How popular is the baby name Darren in the United States right now? How popular was it historically? Find out using the graph below! Plus, see baby names similar to Darren and check out all the blog posts that mention the name Darren.

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Popularity of the Baby Name Darren

Number of Babies Named Darren

Born in the U.S. Since 1880

Posts that Mention the Name Darren

Baby Names from Bewitched

bewitched, baby names, 1960s

Bewitched, the sitcom about a witch who marries a mere mortal, premiered on ABC in September of 1964 and ran all the way until 1972. Like many popular TV shows, it had a noticeable influence on U.S. baby names. For instance…

Samantha

The name Samantha, which had ranked far outside the top 1,000 for most of the 20th century, skyrocketed in popularity in the mid-1960s thanks to main character (and witch!) Samantha Stephens, played by Elizabeth Montgomery.

  • 1968: 2,339 baby girls named Samantha [rank: 136th]
  • 1967: 1,806 baby girls named Samantha [rank: 176th]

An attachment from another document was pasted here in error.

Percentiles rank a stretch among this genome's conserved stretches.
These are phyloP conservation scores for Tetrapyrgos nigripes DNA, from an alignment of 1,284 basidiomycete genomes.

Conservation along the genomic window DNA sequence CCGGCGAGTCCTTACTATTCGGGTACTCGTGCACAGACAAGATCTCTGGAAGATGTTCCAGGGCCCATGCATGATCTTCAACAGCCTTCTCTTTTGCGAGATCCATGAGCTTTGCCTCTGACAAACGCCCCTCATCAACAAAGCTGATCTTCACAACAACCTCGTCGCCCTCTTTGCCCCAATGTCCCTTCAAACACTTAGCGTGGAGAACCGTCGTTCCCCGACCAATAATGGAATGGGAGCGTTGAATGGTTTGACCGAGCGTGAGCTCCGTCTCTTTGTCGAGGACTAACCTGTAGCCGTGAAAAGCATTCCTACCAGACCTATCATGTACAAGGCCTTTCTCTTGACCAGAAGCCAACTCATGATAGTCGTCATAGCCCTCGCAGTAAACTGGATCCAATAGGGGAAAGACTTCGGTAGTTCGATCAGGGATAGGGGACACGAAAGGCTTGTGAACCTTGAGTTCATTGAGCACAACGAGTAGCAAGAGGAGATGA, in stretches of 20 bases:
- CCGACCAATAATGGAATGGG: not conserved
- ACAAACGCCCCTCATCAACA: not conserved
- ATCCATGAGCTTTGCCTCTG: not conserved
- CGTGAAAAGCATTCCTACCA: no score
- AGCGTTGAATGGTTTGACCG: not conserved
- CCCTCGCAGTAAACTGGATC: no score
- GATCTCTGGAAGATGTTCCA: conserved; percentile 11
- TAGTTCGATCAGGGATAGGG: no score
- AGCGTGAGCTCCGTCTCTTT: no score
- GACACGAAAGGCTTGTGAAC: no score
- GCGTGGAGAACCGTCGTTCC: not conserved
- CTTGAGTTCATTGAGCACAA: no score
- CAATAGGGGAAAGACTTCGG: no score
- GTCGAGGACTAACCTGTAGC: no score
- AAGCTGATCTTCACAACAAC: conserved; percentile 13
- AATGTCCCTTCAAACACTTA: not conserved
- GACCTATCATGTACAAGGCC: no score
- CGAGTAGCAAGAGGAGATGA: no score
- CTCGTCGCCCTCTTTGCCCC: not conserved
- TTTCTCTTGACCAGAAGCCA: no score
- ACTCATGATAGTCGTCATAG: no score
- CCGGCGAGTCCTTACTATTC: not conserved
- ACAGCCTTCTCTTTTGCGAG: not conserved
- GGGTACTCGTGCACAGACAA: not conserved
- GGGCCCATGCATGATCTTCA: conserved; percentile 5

• 1966: 1,794 baby girls named Samantha [rank: 182nd]
  • 1965: 1,963 baby girls named Samantha [rank: 179th]
  • 1964: 421 baby girls named Samantha [rank: 473rd]
  • 1963: 73 baby girls named Samantha

The name reached and maintained top-5 status during most of the 1990s (with a lot of help from another fictional Samantha: Samantha Micelli from ’80s sitcom Who’s the Boss?).

Montgomery also played the part of Samantha’s cousin Serena, who was a recurring character during later seasons of the show. The name Serena saw higher usage in the late ’60s and early ’70s as a result.

Darrin

The name Darrin was boosted up to its highest-ever usage in 1965 thanks to Samantha’s husband Darrin Stephens, originally played by Dick York.

  • 1968: 2,078 baby boys named Darrin [rank: 138th]
  • 1967: 2,029 baby boys named Darrin [rank: 141st]
  • 1966: 2,568 baby boys named Darrin [rank: 119th]
  • 1965: 3,257 baby boys named Darrin [rank: 102nd] <- peak usage
  • 1964: 801 baby boys named Darrin [rank: 272nd]
  • 1963: 310 baby boys named Darrin [rank: 450th]

In fact, all the spelling variants of Darrin saw peak usage in 1965. The most common spelling of the name, Darren, reached 52nd place in the rankings that year. Also in the top 1,000 were Darin (123th), Daren (271st), Darron (408th), Daron (494th) Daryn (717th), and Darryn (818th).